This is another quietly evangelising publication, priced to ensure a wide circulation and written by the leading experts in their field, part of whose purpose is to alert non metallurgists (NMs) to the sorts of thing that get metallurgists (Ms) excited so that NMs across the archaeological community can help Ms identify sites and material that can provide answers to questions of fundamental importance to Ms.
Hence, packed into this 96-page book is, in effect, a comprehensive overview of metal extraction and working methods from prehistory to the 20th century, brought to life through photographs of excavations, artefacts (such as Anglo-Saxon brooches and brooch moulds), contemporary illustrations (such as 16th-century German woodcuts of copper smelting) and reconstruction drawings (of a Saxon blacksmith’s forge in Hamwic, or a charcoal-fuelled blast furnace in Cumbria). All this is accompanied by an account of the sources – documentary and archaeological – and the methods used to understand historical metallurgy (from fieldwork to laboratory analysis and experimental archaeology).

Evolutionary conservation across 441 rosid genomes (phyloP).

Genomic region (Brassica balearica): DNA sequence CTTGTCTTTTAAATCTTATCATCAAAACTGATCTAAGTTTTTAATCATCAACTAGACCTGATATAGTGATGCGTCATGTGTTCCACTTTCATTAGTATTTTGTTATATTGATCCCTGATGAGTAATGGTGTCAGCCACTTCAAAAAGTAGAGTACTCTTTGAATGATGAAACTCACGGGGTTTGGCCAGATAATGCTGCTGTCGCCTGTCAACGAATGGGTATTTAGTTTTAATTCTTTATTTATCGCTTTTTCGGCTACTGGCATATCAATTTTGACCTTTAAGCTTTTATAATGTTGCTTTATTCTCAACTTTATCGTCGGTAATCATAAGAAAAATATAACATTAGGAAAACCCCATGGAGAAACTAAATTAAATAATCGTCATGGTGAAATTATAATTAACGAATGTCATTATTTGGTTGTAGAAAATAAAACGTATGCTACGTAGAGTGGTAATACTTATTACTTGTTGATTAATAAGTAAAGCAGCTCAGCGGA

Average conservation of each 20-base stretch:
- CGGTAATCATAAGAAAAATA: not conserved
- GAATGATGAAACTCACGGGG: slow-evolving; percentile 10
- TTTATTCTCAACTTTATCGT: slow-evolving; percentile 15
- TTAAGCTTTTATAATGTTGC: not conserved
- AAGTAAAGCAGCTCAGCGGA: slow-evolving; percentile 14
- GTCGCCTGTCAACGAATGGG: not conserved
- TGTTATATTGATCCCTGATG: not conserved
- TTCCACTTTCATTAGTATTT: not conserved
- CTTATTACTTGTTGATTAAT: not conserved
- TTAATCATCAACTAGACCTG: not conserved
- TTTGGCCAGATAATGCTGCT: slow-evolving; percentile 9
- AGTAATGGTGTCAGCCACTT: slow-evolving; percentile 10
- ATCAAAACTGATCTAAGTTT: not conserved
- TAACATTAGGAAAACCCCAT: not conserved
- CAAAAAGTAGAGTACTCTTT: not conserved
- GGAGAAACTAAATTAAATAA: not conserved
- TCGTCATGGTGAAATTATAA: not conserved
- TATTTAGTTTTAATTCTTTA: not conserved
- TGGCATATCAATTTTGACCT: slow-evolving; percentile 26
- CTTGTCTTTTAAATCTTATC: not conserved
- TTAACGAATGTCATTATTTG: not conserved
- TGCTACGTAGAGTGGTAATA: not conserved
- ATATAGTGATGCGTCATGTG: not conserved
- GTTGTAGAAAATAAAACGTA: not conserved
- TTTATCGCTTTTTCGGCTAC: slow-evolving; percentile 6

The book ends with an agenda for future research: topics that are not just of importance to Ms, but that are really central to the world of NMs too, like ‘identify prehistoric mines; date ancient mine workings; explain fluctuations in the prehistoric use of gold; date the beginning of iron technology in Britain’.
Jan 09, 2017 Comments Off on Plumpton Roman Villa Project
Dec 01, 2016 0Archaeological work beside the River Wensum in Norfolk has...